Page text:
Scottish Power prioritises healthcare and wellness perks, making doctors and nurses available on a number of its sites, says Nick Golding
Scottish Power is no stranger to acquisitions. Since it was formed in 1990, it has bought UK companies Southern Water and Manweb, and American firm Pacificorp.
But now the boot is on the other foot. One of the biggest challenges that the energy firm currently faces is ensuring that its own takeover, by Spanish energy company Iberdrola, is a smooth one. This was agreed by the Scottish Power board in November 2006, at a cost of £11.6bn to the Spanish firm.
But this doesn’t mean that Scottish Power is being forced to adapt to the ways of its new owners, at least where benefits are concerned. Although perks are often consolidated following a takeover, several areas at Scottish Power are to remain untouched for the immediate future.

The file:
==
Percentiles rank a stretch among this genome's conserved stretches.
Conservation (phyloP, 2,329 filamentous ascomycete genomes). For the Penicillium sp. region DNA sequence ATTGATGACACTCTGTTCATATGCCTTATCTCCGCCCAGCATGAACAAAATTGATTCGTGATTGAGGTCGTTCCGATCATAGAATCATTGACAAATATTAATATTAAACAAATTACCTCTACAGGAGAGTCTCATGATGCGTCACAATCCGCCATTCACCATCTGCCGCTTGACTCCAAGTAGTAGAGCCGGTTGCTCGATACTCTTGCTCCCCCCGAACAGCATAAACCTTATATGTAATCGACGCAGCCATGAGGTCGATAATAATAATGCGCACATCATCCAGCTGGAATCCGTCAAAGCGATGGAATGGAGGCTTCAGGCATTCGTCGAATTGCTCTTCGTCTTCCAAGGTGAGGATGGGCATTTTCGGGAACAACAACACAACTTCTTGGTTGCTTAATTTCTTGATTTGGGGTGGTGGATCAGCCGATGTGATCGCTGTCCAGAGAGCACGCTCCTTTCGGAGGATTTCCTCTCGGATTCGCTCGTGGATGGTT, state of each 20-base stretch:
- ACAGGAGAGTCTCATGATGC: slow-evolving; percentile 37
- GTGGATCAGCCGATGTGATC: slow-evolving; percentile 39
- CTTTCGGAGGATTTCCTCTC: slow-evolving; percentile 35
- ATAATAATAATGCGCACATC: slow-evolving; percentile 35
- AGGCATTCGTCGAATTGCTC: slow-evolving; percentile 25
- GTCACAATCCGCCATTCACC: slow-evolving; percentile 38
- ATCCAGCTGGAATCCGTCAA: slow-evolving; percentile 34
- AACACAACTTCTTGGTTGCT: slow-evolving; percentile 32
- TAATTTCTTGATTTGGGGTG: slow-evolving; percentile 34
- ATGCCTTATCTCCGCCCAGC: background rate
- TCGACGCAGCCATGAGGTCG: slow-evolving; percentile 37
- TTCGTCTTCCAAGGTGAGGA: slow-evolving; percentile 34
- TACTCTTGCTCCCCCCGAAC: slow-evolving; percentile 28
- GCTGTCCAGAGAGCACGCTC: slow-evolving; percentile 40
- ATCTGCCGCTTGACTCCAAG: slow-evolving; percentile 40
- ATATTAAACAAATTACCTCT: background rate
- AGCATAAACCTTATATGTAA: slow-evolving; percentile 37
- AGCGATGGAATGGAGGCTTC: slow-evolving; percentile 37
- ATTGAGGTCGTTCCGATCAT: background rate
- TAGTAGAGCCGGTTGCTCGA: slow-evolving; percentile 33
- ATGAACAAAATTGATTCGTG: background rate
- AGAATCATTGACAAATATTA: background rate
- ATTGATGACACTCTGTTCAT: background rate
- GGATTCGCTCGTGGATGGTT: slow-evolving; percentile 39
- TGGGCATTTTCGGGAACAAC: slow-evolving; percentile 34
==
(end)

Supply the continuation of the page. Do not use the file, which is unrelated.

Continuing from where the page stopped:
One such area is healthcare. Scottish Power certainly takes the wellbeing of its 9,000 employees seriously, and has made a huge effort to ensure it offers all its workforce a similar level of health-related perks, despite the fact that staff are split between office and power station sites spread across Scotland, the north of England and Wales.
By providing private medical insurance (PMI), fitness centres and on-site visits from doctors and nurses, Scottish Power believes it has the health-related benefits box ticked.
All of its health and wellbeing schemes are co-ordinated through the organisation’s occupational health department, headed up by Dr Steve Deacon, group medical, health and safety director.